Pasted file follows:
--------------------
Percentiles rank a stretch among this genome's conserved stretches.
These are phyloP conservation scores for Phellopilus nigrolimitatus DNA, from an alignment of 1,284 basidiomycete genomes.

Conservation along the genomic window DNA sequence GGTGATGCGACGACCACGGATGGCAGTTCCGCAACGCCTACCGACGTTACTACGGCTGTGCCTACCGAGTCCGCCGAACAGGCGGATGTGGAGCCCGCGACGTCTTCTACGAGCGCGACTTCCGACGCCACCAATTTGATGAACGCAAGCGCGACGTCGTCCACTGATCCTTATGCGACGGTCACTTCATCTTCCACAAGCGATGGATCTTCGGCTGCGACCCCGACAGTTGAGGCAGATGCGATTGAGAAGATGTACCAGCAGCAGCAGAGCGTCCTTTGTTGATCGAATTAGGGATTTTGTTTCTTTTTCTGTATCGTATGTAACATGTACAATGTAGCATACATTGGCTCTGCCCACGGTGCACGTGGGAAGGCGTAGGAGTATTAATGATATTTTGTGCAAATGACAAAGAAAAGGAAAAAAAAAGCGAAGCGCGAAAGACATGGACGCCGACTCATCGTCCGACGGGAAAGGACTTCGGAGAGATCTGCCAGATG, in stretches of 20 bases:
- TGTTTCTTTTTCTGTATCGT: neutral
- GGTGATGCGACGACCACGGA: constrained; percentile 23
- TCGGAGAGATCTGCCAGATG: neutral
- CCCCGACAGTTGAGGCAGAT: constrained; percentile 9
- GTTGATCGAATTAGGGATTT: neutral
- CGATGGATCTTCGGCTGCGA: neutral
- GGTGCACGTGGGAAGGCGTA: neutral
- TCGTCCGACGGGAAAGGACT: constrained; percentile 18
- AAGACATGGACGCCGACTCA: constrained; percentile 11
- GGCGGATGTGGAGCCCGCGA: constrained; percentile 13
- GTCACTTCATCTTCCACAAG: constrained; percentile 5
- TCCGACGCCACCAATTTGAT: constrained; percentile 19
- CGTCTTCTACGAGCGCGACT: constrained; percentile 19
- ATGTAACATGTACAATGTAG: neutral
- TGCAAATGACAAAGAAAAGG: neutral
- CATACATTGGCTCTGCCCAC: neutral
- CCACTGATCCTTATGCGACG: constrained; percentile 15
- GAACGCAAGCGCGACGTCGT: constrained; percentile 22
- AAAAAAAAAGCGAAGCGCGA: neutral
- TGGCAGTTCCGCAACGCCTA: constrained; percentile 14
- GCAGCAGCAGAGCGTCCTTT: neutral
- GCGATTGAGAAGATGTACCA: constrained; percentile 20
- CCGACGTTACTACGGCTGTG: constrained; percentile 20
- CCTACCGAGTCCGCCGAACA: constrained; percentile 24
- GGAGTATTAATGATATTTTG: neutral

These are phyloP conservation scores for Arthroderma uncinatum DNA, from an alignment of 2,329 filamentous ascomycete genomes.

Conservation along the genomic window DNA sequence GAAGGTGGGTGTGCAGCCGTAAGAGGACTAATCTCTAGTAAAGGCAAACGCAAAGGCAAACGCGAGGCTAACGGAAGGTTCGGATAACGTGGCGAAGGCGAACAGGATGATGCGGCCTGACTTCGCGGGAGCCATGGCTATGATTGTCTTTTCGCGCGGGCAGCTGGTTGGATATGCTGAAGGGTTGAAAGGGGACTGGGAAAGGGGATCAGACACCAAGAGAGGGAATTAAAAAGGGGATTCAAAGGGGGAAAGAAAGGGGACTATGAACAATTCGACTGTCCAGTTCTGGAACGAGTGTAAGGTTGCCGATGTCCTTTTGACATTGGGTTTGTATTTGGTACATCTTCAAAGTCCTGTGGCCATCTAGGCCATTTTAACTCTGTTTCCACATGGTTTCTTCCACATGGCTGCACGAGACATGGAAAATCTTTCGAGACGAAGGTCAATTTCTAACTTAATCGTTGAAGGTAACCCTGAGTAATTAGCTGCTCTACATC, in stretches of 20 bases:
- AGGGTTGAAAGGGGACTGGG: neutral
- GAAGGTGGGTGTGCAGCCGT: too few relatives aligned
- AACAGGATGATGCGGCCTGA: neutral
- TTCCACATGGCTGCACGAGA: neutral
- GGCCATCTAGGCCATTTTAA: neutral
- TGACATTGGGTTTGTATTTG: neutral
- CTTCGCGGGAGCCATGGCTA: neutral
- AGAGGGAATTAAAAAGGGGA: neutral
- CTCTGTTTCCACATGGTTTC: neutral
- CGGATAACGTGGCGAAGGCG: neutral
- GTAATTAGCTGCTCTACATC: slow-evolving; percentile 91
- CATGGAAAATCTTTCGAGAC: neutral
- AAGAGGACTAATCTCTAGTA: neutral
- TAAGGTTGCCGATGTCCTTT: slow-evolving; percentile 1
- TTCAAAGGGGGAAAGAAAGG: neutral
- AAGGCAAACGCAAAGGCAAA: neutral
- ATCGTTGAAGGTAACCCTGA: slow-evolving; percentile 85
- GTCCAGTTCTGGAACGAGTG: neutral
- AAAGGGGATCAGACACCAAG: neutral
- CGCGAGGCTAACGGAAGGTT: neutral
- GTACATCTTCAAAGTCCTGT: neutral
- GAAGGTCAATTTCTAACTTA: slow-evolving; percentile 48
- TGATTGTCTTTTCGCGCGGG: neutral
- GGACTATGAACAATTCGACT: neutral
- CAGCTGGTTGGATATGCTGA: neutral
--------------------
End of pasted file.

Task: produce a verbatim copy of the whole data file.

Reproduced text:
Percentiles rank a stretch among this genome's conserved stretches.
These are phyloP conservation scores for Phellopilus nigrolimitatus DNA, from an alignment of 1,284 basidiomycete genomes.

Conservation along the genomic window DNA sequence GGTGATGCGACGACCACGGATGGCAGTTCCGCAACGCCTACCGACGTTACTACGGCTGTGCCTACCGAGTCCGCCGAACAGGCGGATGTGGAGCCCGCGACGTCTTCTACGAGCGCGACTTCCGACGCCACCAATTTGATGAACGCAAGCGCGACGTCGTCCACTGATCCTTATGCGACGGTCACTTCATCTTCCACAAGCGATGGATCTTCGGCTGCGACCCCGACAGTTGAGGCAGATGCGATTGAGAAGATGTACCAGCAGCAGCAGAGCGTCCTTTGTTGATCGAATTAGGGATTTTGTTTCTTTTTCTGTATCGTATGTAACATGTACAATGTAGCATACATTGGCTCTGCCCACGGTGCACGTGGGAAGGCGTAGGAGTATTAATGATATTTTGTGCAAATGACAAAGAAAAGGAAAAAAAAAGCGAAGCGCGAAAGACATGGACGCCGACTCATCGTCCGACGGGAAAGGACTTCGGAGAGATCTGCCAGATG, in stretches of 20 bases:
- TGTTTCTTTTTCTGTATCGT: neutral
- GGTGATGCGACGACCACGGA: constrained; percentile 23
- TCGGAGAGATCTGCCAGATG: neutral
- CCCCGACAGTTGAGGCAGAT: constrained; percentile 9
- GTTGATCGAATTAGGGATTT: neutral
- CGATGGATCTTCGGCTGCGA: neutral
- GGTGCACGTGGGAAGGCGTA: neutral
- TCGTCCGACGGGAAAGGACT: constrained; percentile 18
- AAGACATGGACGCCGACTCA: constrained; percentile 11
- GGCGGATGTGGAGCCCGCGA: constrained; percentile 13
- GTCACTTCATCTTCCACAAG: constrained; percentile 5
- TCCGACGCCACCAATTTGAT: constrained; percentile 19
- CGTCTTCTACGAGCGCGACT: constrained; percentile 19
- ATGTAACATGTACAATGTAG: neutral
- TGCAAATGACAAAGAAAAGG: neutral
- CATACATTGGCTCTGCCCAC: neutral
- CCACTGATCCTTATGCGACG: constrained; percentile 15
- GAACGCAAGCGCGACGTCGT: constrained; percentile 22
- AAAAAAAAAGCGAAGCGCGA: neutral
- TGGCAGTTCCGCAACGCCTA: constrained; percentile 14
- GCAGCAGCAGAGCGTCCTTT: neutral
- GCGATTGAGAAGATGTACCA: constrained; percentile 20
- CCGACGTTACTACGGCTGTG: constrained; percentile 20
- CCTACCGAGTCCGCCGAACA: constrained; percentile 24
- GGAGTATTAATGATATTTTG: neutral

These are phyloP conservation scores for Arthroderma uncinatum DNA, from an alignment of 2,329 filamentous ascomycete genomes.

Conservation along the genomic window DNA sequence GAAGGTGGGTGTGCAGCCGTAAGAGGACTAATCTCTAGTAAAGGCAAACGCAAAGGCAAACGCGAGGCTAACGGAAGGTTCGGATAACGTGGCGAAGGCGAACAGGATGATGCGGCCTGACTTCGCGGGAGCCATGGCTATGATTGTCTTTTCGCGCGGGCAGCTGGTTGGATATGCTGAAGGGTTGAAAGGGGACTGGGAAAGGGGATCAGACACCAAGAGAGGGAATTAAAAAGGGGATTCAAAGGGGGAAAGAAAGGGGACTATGAACAATTCGACTGTCCAGTTCTGGAACGAGTGTAAGGTTGCCGATGTCCTTTTGACATTGGGTTTGTATTTGGTACATCTTCAAAGTCCTGTGGCCATCTAGGCCATTTTAACTCTGTTTCCACATGGTTTCTTCCACATGGCTGCACGAGACATGGAAAATCTTTCGAGACGAAGGTCAATTTCTAACTTAATCGTTGAAGGTAACCCTGAGTAATTAGCTGCTCTACATC, in stretches of 20 bases:
- AGGGTTGAAAGGGGACTGGG: neutral
- GAAGGTGGGTGTGCAGCCGT: too few relatives aligned
- AACAGGATGATGCGGCCTGA: neutral
- TTCCACATGGCTGCACGAGA: neutral
- GGCCATCTAGGCCATTTTAA: neutral
- TGACATTGGGTTTGTATTTG: neutral
- CTTCGCGGGAGCCATGGCTA: neutral
- AGAGGGAATTAAAAAGGGGA: neutral
- CTCTGTTTCCACATGGTTTC: neutral
- CGGATAACGTGGCGAAGGCG: neutral
- GTAATTAGCTGCTCTACATC: slow-evolving; percentile 91
- CATGGAAAATCTTTCGAGAC: neutral
- AAGAGGACTAATCTCTAGTA: neutral
- TAAGGTTGCCGATGTCCTTT: slow-evolving; percentile 1
- TTCAAAGGGGGAAAGAAAGG: neutral
- AAGGCAAACGCAAAGGCAAA: neutral
- ATCGTTGAAGGTAACCCTGA: slow-evolving; percentile 85
- GTCCAGTTCTGGAACGAGTG: neutral
- AAAGGGGATCAGACACCAAG: neutral
- CGCGAGGCTAACGGAAGGTT: neutral
- GTACATCTTCAAAGTCCTGT: neutral
- GAAGGTCAATTTCTAACTTA: slow-evolving; percentile 48
- TGATTGTCTTTTCGCGCGGG: neutral
- GGACTATGAACAATTCGACT: neutral
- CAGCTGGTTGGATATGCTGA: neutral